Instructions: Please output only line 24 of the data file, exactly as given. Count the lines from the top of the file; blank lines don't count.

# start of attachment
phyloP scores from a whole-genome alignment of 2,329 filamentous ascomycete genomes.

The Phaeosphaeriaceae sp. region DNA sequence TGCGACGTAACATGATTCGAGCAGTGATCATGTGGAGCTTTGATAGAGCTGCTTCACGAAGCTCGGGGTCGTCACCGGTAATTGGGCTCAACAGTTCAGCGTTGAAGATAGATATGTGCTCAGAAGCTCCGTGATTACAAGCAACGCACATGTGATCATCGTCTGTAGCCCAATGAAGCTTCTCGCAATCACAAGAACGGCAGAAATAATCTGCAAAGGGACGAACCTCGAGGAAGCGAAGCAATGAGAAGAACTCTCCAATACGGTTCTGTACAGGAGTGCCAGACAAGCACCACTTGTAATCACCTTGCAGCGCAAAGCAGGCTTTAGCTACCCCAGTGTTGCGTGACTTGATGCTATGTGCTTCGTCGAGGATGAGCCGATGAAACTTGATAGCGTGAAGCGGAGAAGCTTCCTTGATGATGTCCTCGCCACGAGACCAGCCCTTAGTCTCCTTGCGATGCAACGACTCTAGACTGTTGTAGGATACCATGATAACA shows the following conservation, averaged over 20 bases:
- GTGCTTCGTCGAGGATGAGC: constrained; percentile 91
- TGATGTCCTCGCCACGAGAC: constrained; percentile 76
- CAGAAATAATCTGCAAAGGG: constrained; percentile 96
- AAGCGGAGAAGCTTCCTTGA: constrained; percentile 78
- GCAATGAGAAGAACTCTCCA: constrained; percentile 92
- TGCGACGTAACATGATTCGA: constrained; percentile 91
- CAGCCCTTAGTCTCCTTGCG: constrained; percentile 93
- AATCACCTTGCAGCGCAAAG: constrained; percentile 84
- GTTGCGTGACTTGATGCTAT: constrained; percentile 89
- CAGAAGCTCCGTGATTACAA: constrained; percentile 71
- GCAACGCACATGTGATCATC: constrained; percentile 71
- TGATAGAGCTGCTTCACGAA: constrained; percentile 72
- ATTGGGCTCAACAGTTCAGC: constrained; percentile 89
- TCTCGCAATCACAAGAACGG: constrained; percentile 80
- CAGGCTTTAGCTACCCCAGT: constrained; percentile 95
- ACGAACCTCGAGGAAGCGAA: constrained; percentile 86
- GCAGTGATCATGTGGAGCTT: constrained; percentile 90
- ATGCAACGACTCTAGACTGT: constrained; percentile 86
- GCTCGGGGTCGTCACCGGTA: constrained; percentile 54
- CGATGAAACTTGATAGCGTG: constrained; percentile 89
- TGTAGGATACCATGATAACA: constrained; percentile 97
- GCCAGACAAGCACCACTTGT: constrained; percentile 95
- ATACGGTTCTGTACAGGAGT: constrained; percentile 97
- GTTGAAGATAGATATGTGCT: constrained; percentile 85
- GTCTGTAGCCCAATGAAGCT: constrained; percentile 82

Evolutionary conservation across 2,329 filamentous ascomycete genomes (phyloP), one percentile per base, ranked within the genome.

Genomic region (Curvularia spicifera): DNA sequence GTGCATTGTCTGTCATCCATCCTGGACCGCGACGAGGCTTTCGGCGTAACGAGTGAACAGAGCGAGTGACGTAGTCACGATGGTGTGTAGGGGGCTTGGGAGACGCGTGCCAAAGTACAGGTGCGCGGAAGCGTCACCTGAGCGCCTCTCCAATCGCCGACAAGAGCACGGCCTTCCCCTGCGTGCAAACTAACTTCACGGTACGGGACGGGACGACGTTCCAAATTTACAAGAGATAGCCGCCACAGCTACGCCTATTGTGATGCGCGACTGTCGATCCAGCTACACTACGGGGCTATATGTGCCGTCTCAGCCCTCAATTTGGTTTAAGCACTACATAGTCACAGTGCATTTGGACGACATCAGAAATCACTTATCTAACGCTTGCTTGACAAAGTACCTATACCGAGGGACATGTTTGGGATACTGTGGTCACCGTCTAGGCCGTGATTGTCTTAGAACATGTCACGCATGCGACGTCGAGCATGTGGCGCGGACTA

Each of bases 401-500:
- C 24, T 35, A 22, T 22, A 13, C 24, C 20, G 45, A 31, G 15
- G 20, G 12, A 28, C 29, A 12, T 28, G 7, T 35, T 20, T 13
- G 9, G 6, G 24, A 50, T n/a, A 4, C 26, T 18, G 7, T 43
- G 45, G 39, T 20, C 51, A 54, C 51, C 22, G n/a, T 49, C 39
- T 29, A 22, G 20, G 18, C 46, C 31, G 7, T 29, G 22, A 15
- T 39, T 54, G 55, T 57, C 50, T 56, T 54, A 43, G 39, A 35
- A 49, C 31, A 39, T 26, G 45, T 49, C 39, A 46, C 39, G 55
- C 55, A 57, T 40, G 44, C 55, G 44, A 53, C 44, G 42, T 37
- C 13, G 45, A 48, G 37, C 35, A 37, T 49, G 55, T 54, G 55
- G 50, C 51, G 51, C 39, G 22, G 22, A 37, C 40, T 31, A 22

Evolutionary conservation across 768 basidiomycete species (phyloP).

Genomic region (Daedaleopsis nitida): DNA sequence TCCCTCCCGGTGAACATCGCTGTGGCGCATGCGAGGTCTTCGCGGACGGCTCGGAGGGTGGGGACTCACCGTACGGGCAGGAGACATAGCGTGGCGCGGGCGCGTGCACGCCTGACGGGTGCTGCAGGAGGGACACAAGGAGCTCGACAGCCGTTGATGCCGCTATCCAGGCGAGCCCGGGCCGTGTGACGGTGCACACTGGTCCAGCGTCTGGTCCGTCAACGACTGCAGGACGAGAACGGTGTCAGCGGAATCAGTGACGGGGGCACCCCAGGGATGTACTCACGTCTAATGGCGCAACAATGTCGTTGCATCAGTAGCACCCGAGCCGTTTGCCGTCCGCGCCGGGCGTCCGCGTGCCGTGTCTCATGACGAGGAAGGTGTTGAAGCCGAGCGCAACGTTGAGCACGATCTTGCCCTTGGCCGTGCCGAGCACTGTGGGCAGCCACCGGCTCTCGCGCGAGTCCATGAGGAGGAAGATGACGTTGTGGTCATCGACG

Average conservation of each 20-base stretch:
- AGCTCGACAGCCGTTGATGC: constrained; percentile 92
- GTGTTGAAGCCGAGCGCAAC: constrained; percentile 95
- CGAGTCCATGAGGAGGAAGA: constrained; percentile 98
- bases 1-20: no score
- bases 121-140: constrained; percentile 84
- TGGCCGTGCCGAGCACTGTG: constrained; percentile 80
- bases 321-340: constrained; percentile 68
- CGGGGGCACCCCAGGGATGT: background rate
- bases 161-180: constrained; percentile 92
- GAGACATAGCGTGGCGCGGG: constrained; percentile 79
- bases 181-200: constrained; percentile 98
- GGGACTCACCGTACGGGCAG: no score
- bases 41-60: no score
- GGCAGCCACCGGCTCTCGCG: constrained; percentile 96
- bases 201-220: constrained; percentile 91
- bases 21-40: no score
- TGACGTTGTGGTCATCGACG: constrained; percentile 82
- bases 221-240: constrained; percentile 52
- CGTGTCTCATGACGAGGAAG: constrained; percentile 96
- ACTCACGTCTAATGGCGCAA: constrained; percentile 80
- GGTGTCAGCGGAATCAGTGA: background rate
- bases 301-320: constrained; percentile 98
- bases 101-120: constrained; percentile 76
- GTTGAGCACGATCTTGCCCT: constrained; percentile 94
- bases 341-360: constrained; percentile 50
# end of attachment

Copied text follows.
- GCCAGACAAGCACCACTTGT: constrained; percentile 95